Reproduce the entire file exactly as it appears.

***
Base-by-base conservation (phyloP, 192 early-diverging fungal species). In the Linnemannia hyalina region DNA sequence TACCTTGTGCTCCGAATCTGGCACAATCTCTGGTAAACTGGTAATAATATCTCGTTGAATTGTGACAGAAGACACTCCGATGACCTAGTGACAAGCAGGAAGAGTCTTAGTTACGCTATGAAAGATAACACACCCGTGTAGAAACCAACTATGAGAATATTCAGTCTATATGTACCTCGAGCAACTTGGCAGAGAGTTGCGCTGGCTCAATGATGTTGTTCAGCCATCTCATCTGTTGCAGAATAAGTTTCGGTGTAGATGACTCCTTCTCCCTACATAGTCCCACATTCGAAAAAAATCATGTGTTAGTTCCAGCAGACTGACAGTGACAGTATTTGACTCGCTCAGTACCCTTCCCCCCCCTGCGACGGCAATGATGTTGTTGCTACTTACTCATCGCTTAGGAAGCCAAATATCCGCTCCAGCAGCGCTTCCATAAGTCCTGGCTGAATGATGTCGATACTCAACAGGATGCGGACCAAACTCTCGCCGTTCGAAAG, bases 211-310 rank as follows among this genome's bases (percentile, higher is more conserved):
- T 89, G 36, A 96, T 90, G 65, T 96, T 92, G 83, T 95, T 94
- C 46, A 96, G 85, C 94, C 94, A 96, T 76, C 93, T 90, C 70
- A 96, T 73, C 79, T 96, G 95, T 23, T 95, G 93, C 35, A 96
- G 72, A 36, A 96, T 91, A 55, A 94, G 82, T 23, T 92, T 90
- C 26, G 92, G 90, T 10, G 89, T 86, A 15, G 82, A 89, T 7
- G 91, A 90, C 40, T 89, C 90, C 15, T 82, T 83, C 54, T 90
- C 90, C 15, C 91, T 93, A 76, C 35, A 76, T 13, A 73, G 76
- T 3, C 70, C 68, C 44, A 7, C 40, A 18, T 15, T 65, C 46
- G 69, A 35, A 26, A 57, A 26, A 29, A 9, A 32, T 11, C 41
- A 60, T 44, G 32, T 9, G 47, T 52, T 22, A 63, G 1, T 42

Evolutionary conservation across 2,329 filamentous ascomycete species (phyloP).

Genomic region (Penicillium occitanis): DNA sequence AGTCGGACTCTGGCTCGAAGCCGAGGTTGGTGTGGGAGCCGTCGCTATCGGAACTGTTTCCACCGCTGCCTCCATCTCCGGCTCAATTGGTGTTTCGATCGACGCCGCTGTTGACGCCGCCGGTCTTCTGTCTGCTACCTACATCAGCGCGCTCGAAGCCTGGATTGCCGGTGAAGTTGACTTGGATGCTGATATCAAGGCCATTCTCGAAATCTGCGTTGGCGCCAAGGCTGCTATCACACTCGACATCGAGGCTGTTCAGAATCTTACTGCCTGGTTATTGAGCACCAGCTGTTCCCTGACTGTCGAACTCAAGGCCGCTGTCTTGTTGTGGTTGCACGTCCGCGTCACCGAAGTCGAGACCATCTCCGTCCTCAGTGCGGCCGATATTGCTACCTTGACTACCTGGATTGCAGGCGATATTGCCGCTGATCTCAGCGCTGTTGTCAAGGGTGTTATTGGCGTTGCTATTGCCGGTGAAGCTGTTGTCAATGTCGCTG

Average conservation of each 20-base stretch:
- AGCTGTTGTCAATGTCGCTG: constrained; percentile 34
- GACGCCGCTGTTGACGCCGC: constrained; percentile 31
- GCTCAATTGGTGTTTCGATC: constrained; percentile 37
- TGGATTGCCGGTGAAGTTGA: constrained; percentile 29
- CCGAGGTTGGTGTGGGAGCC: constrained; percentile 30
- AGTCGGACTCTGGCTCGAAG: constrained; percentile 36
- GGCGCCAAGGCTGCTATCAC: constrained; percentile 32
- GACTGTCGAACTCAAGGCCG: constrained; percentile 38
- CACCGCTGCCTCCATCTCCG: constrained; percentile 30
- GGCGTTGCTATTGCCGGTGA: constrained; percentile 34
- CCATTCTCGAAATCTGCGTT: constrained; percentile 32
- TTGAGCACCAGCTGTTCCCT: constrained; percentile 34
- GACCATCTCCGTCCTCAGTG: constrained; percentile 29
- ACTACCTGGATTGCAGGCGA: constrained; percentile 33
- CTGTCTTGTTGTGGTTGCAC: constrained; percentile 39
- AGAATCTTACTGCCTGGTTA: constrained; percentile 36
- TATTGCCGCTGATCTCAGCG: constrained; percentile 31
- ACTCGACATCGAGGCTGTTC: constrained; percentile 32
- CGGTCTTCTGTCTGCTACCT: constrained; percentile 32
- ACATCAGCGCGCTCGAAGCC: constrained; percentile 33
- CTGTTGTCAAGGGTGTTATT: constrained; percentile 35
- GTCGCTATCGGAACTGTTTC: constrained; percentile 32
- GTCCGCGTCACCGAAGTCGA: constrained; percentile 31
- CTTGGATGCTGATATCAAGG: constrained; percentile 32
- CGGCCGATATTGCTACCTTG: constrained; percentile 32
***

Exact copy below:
Base-by-base conservation (phyloP, 192 early-diverging fungal species). In the Linnemannia hyalina region DNA sequence TACCTTGTGCTCCGAATCTGGCACAATCTCTGGTAAACTGGTAATAATATCTCGTTGAATTGTGACAGAAGACACTCCGATGACCTAGTGACAAGCAGGAAGAGTCTTAGTTACGCTATGAAAGATAACACACCCGTGTAGAAACCAACTATGAGAATATTCAGTCTATATGTACCTCGAGCAACTTGGCAGAGAGTTGCGCTGGCTCAATGATGTTGTTCAGCCATCTCATCTGTTGCAGAATAAGTTTCGGTGTAGATGACTCCTTCTCCCTACATAGTCCCACATTCGAAAAAAATCATGTGTTAGTTCCAGCAGACTGACAGTGACAGTATTTGACTCGCTCAGTACCCTTCCCCCCCCTGCGACGGCAATGATGTTGTTGCTACTTACTCATCGCTTAGGAAGCCAAATATCCGCTCCAGCAGCGCTTCCATAAGTCCTGGCTGAATGATGTCGATACTCAACAGGATGCGGACCAAACTCTCGCCGTTCGAAAG, bases 211-310 rank as follows among this genome's bases (percentile, higher is more conserved):
- T 89, G 36, A 96, T 90, G 65, T 96, T 92, G 83, T 95, T 94
- C 46, A 96, G 85, C 94, C 94, A 96, T 76, C 93, T 90, C 70
- A 96, T 73, C 79, T 96, G 95, T 23, T 95, G 93, C 35, A 96
- G 72, A 36, A 96, T 91, A 55, A 94, G 82, T 23, T 92, T 90
- C 26, G 92, G 90, T 10, G 89, T 86, A 15, G 82, A 89, T 7
- G 91, A 90, C 40, T 89, C 90, C 15, T 82, T 83, C 54, T 90
- C 90, C 15, C 91, T 93, A 76, C 35, A 76, T 13, A 73, G 76
- T 3, C 70, C 68, C 44, A 7, C 40, A 18, T 15, T 65, C 46
- G 69, A 35, A 26, A 57, A 26, A 29, A 9, A 32, T 11, C 41
- A 60, T 44, G 32, T 9, G 47, T 52, T 22, A 63, G 1, T 42

Evolutionary conservation across 2,329 filamentous ascomycete species (phyloP).

Genomic region (Penicillium occitanis): DNA sequence AGTCGGACTCTGGCTCGAAGCCGAGGTTGGTGTGGGAGCCGTCGCTATCGGAACTGTTTCCACCGCTGCCTCCATCTCCGGCTCAATTGGTGTTTCGATCGACGCCGCTGTTGACGCCGCCGGTCTTCTGTCTGCTACCTACATCAGCGCGCTCGAAGCCTGGATTGCCGGTGAAGTTGACTTGGATGCTGATATCAAGGCCATTCTCGAAATCTGCGTTGGCGCCAAGGCTGCTATCACACTCGACATCGAGGCTGTTCAGAATCTTACTGCCTGGTTATTGAGCACCAGCTGTTCCCTGACTGTCGAACTCAAGGCCGCTGTCTTGTTGTGGTTGCACGTCCGCGTCACCGAAGTCGAGACCATCTCCGTCCTCAGTGCGGCCGATATTGCTACCTTGACTACCTGGATTGCAGGCGATATTGCCGCTGATCTCAGCGCTGTTGTCAAGGGTGTTATTGGCGTTGCTATTGCCGGTGAAGCTGTTGTCAATGTCGCTG

Average conservation of each 20-base stretch:
- AGCTGTTGTCAATGTCGCTG: constrained; percentile 34
- GACGCCGCTGTTGACGCCGC: constrained; percentile 31
- GCTCAATTGGTGTTTCGATC: constrained; percentile 37
- TGGATTGCCGGTGAAGTTGA: constrained; percentile 29
- CCGAGGTTGGTGTGGGAGCC: constrained; percentile 30
- AGTCGGACTCTGGCTCGAAG: constrained; percentile 36
- GGCGCCAAGGCTGCTATCAC: constrained; percentile 32
- GACTGTCGAACTCAAGGCCG: constrained; percentile 38
- CACCGCTGCCTCCATCTCCG: constrained; percentile 30
- GGCGTTGCTATTGCCGGTGA: constrained; percentile 34
- CCATTCTCGAAATCTGCGTT: constrained; percentile 32
- TTGAGCACCAGCTGTTCCCT: constrained; percentile 34
- GACCATCTCCGTCCTCAGTG: constrained; percentile 29
- ACTACCTGGATTGCAGGCGA: constrained; percentile 33
- CTGTCTTGTTGTGGTTGCAC: constrained; percentile 39
- AGAATCTTACTGCCTGGTTA: constrained; percentile 36
- TATTGCCGCTGATCTCAGCG: constrained; percentile 31
- ACTCGACATCGAGGCTGTTC: constrained; percentile 32
- CGGTCTTCTGTCTGCTACCT: constrained; percentile 32
- ACATCAGCGCGCTCGAAGCC: constrained; percentile 33
- CTGTTGTCAAGGGTGTTATT: constrained; percentile 35
- GTCGCTATCGGAACTGTTTC: constrained; percentile 32
- GTCCGCGTCACCGAAGTCGA: constrained; percentile 31
- CTTGGATGCTGATATCAAGG: constrained; percentile 32
- CGGCCGATATTGCTACCTTG: constrained; percentile 32